# Algebraic structure of the roots of a complex number

Let $$n$$ be any integer number, and let $$w$$ be a non-zero complex number. In polar form, let us suppose $$w = r\exp(i\phi)$$. The solutions of the equation $$z^n = w$$ are therefore $$\alpha, \quad \alpha\omega, \quad \alpha\omega^2, \quad \dots, \quad \alpha\omega^{n-1}$$ where $$\omega$$ is the $$n$$th complex root of unity with the smallest positive argument, and where $$\alpha = \sqrt[n]{r}\exp\left(\frac{i\phi}{n}\right)$$ Using de Moivre's theorem, it is easy to prove this fact. In fact, writing $$z = \rho \exp(i\theta)$$ and substituting this into $$z^n = w$$ gives $$\rho^n\exp(in\theta) = r\exp(i\phi)$$ and therefore $$\rho = \sqrt[n]{r}, \qquad n\theta \equiv \phi \pmod{2\pi}$$ and the second of these equations gives $$\theta = \frac{\phi}{n} + \dfrac{2k\pi}{n} \quad k = 0,1,2,\dots,(n-1)$$ so eventually $$z = \sqrt[n]{r}\exp\left(\frac{i\phi}{n} + \frac{2i\pi}{n}\right) = \sqrt[n]{r}\exp\left(\frac{i\phi}{n}\right)\exp\left(\frac{2k\pi i}{n}\right) = \alpha\omega^k$$ The proof above is okay, but I was wondering whether there was a more 'algebraic' proof of this fact. After all, it is sort of considering $$z^n = w$$ as $$z^n = w \times 1$$ and extracting the $$n$$th root, one would get $$z = \sqrt[n]{w}\times\sqrt[n]{1}$$, but this is not formal. What I was looking for is whether there is a purely algebraic reason of this fact, that doesn't involve the polar form of a complex number. After all, the set $$\mathbb{U} = \{ z \in \mathbb{C} : |z|=1\}$$ is rich of structure.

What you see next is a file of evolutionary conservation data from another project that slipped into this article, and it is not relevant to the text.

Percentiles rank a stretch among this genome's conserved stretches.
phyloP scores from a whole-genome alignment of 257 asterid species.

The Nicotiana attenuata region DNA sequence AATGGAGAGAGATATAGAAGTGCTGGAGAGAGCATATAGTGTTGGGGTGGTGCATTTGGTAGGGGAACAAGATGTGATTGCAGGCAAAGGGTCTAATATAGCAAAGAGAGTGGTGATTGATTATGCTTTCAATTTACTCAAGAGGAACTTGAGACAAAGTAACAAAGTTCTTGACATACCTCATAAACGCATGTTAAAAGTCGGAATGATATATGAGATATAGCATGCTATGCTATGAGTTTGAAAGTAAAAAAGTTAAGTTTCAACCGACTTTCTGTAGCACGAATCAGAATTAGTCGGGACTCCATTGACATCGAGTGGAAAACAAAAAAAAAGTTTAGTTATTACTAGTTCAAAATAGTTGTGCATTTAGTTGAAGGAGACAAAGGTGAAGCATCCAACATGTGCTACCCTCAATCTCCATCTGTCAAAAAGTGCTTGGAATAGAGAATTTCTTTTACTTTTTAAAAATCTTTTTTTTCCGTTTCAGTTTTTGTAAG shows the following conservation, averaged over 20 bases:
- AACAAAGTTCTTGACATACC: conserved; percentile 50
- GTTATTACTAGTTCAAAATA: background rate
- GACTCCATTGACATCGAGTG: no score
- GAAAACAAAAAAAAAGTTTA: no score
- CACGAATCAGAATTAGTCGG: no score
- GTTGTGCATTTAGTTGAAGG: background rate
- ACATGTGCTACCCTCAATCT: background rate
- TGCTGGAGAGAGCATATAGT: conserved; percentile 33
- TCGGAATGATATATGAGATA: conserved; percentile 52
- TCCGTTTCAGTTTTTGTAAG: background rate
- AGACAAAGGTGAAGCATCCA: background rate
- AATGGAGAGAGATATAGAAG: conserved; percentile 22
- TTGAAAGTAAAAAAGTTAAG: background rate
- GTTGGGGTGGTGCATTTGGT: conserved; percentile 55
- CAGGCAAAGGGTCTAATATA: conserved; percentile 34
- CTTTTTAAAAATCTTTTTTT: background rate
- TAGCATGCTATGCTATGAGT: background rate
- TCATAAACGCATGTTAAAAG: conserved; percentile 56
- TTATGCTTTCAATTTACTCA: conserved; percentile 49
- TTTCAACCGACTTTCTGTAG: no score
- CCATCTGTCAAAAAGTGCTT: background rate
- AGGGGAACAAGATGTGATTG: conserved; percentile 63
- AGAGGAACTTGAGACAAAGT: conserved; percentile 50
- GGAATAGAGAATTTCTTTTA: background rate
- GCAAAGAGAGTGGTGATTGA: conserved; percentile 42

Thank you for any suggestion you may give me.

Given any two roots, $$z_1,z_2$$ you have $$\left(\frac{z_1}{z_2}\right)^n =\frac ww=1.$$ So, once you have one solution, the other $$n$$ can be expressed as the product of that solution and some solution to $$y^n=1.$$
You still need to find one root of $$z^n=w,$$ but I don’t think there is an algebraic solution there.
Hint: If $$z_1$$ and $$z_2$$ are solutions of $$z^n=w$$, then $$z_1/z_2$$ is a solution of $$z^n=1$$ and so $$z_1=z_2 \omega$$, where $$\omega$$ is a $$n$$th root of unit.